Again, the visual speaks for itself. Winston has made some of his questionable decisions on throws down the field while Mariota has graded extremely well on passes to the intermediate and deep ranges. The question about the Oregon offense is how many of those throws were made into tight coverage.  (click to enlarge)

mariota mapwinston mapBig Throws vs. Risky Throws

It may not be the best way to describe the throws, but the beauty of the PFF grading system is the ability to separate the various types of throws each quarterbacks makes. For lack of better terms, the “big throws” are the highest-graded throws when factoring in difficulty of the throw and ball location while the “risky throws” are those which are deemed as poor decisions or poor enough ball location that they should become turnovers, regardless of whether or not they were intercepted.

The further to the right on the chart, the higher percentage of big-time throws while the higher up on the chart, the lower the percentage of risky throws. We’ve included some NFL comparisons from this year just to show where each quarterback stacks up. The upper right of the chart is the desired area (high percentage of big throws/low risky throws) while the upper left is more of a safe region (think Alex Smith), while the lower right is more of a high risk/high reward region (think Andrew Luck) and the lower left is the worst place to be.

Here’s a look at Mariota and Winston in this context (click to enlarge):


*Important to remember this is just a small percentage of throws and only represent the extreme ends of the grading spectrum. It is a good way to measure the risk/reward nature of a player’s performance.


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| Senior Analyst

Steve is a senior analyst at Pro Football Focus. His work has been featured on ESPN Insider, NBC Sports, and 120 Sports.

  • Chris

    My biggest takeaway on this:

    Everyone harps on Winston’s decision making and how he throws too many interceptions. Poor decision making will be amplified in the NFL.

    However, despite his gaudy numbers Mariota does not look like a surefire NFL QB (based on this piece). Way too much playaction (51% vs. Smith’s league-leading 31% in the NFL) and read-option – we’ve just seen Manziel have similar issues transitioning that style. Plus he does most of his work on bubble screens and deep posts/go routes. Winston works the intermediate tree much more with outs, ins, comebacks etc. These are NFL type throws that Winston makes every game, while Mariota relies on screens and deep shots and read-option athleticism.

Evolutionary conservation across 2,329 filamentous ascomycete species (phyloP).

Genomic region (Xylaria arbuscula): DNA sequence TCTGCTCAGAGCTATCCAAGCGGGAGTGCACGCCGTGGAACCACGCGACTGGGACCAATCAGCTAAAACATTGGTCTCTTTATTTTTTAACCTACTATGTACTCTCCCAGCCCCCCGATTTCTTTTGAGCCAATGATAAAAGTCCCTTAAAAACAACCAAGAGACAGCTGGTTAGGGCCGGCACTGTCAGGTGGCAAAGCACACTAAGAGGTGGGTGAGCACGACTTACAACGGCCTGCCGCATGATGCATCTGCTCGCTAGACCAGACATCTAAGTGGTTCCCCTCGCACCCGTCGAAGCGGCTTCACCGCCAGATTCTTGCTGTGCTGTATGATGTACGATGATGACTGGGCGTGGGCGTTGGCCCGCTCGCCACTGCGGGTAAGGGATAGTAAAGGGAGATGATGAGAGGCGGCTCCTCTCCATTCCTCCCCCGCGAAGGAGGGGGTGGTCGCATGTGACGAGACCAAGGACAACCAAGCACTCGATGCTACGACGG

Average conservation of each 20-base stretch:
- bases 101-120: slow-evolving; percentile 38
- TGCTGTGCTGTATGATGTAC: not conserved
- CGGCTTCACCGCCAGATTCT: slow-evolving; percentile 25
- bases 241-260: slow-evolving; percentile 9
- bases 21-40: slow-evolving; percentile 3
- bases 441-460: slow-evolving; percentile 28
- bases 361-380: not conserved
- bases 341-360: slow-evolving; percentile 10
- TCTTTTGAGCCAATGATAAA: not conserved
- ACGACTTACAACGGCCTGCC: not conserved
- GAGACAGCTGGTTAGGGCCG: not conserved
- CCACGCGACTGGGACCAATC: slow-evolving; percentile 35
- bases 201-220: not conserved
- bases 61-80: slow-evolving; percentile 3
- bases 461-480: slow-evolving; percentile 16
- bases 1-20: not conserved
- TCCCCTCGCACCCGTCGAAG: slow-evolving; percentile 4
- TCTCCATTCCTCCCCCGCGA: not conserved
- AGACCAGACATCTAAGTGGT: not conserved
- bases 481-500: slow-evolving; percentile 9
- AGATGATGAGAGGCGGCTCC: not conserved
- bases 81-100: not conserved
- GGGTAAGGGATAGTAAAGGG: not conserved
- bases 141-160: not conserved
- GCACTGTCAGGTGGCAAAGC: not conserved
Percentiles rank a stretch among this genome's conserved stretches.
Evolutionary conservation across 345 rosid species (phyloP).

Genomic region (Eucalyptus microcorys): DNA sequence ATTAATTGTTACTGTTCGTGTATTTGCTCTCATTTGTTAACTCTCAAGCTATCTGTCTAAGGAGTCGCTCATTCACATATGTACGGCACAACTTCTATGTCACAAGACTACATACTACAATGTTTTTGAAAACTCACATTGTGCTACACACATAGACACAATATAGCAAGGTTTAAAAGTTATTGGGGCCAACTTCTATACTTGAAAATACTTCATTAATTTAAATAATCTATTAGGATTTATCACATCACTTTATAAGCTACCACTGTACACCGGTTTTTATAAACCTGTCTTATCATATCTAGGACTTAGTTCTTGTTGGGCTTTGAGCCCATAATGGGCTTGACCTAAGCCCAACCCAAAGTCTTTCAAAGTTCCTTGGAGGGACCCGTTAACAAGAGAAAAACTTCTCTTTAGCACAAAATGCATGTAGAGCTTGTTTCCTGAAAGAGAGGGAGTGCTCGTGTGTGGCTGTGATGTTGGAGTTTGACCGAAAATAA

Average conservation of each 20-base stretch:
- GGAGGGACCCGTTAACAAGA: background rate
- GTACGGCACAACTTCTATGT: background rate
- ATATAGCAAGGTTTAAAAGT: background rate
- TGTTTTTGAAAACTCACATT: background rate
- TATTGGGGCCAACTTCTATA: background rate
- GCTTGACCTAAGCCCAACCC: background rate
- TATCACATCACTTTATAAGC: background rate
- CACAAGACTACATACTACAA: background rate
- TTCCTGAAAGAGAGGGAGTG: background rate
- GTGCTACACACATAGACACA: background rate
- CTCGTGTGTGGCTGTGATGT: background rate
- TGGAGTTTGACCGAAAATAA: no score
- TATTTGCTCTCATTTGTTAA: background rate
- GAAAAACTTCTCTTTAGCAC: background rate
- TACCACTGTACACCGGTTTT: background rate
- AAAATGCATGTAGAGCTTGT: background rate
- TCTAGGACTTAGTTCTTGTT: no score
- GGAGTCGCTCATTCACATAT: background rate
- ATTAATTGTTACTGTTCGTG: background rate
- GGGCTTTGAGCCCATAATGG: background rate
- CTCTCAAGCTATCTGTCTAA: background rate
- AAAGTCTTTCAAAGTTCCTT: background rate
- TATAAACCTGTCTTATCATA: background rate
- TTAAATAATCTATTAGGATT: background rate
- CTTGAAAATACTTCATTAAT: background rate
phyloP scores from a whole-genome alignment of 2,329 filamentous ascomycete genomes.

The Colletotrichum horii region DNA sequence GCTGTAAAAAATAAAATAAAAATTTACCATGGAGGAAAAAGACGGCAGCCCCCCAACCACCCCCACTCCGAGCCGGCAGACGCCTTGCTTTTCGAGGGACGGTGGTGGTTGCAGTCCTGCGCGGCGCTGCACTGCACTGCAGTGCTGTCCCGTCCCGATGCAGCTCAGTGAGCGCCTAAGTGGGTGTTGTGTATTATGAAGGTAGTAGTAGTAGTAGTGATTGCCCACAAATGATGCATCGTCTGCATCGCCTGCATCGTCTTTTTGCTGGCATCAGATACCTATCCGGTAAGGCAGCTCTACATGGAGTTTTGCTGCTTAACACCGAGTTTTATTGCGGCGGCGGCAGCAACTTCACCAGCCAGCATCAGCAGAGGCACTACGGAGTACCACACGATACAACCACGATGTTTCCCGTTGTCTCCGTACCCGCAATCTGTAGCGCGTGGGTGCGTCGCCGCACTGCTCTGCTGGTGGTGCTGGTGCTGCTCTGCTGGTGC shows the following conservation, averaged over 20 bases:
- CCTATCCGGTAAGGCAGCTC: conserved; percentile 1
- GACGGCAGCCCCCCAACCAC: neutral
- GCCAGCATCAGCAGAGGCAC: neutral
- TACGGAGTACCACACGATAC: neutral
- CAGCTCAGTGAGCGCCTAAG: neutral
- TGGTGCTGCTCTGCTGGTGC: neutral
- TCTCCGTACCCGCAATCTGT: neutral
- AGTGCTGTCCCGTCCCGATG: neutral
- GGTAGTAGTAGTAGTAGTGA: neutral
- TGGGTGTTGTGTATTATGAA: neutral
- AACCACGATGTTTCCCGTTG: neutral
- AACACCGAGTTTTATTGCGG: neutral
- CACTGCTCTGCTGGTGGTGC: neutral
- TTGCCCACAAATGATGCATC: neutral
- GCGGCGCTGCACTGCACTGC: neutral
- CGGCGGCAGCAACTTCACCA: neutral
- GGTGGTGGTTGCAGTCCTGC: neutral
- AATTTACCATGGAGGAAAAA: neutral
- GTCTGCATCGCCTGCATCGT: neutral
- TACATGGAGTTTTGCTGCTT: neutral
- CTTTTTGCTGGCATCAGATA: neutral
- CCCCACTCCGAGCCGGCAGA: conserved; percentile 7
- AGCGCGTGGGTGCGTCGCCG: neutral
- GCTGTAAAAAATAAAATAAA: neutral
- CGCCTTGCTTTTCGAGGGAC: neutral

• Chris

      Btw that last chart is excellent. More proof of why Rodgers is now the best in the league.

      • LightsOut85

        Right?? Very cool. I wonder why they left Peyton off. Also, Brees’ position is a little odd, given his #2 grade this season.

      • 76mustang

        Where did Mariota show up on that chart? Not sure how you can laud Rodgers and slam Mariota citing proof from a chart measuring the same data?

        • Chris

          Um, because Rodgers does it in the NFL while Mariota does it in the Pac 12?

          • smh

            Cherry pick specialist.

    • Jason Williams

      where’s the garapalo of this group?

    • LightsOut85

      Very good points. I think the increasing tendency (at least for certain teams) to use a spread/shorting passing game makes the transition not as daunting as it once was. (Although, many of those teams are led by veteran QBs who are “100% in charge” of the offense, and a rookie QB might require an offense that is more “traditional”, if only for the run-game).

      I’d be interested in knowing the no-play action numbers/grade (odd to leave them off, really), to see if it matters that MM plays 51%PA. If he played pretty well without it, then it’s just a matter of scheme & not *need*.

    • Steve Pedullo

      only guys like luck are sure fire. it’s a crap shoot

      • BeansNRice

        And Luck is a turnover machine. Mariota looks better at this point than nearly all great NFL QBs did. The guy that thinks JFF and MM ran similar stuff in college must be an NFL fan right? In the next 5 years NFL teams will be incorporating Chip Kelly’s stuff, he solved the NFL immediately. His stuff leads the league in offense. He never led college football in offense….think about that!

    • DrAWNiloc

      Mariota would do well on a good offensive, especially one with a solid running game and good interior receivers. Winston will be better on poorer offenses…and those are likely the kind they’ll both end up on.

  • Jason Williams

    I read this thinking the Bears can land Winston and then I get through the top section and realize we already have a QB who throws tons of picks – don’t need another one.

    • Mucksony

      The BUCS got Winston if he comes out. 50/50 on him returning

      • Jason Williams

        Winston needs to come out now. He’s not mature enough to survive another year in college.

        • It depends on what fails

          Winston is praying to not fall to the Jets.

          Trading college madness for the New York City media.

          • Jason Williams

            and are winston and geno smith really all that different? based on this article I would say no.

          • Tim Edell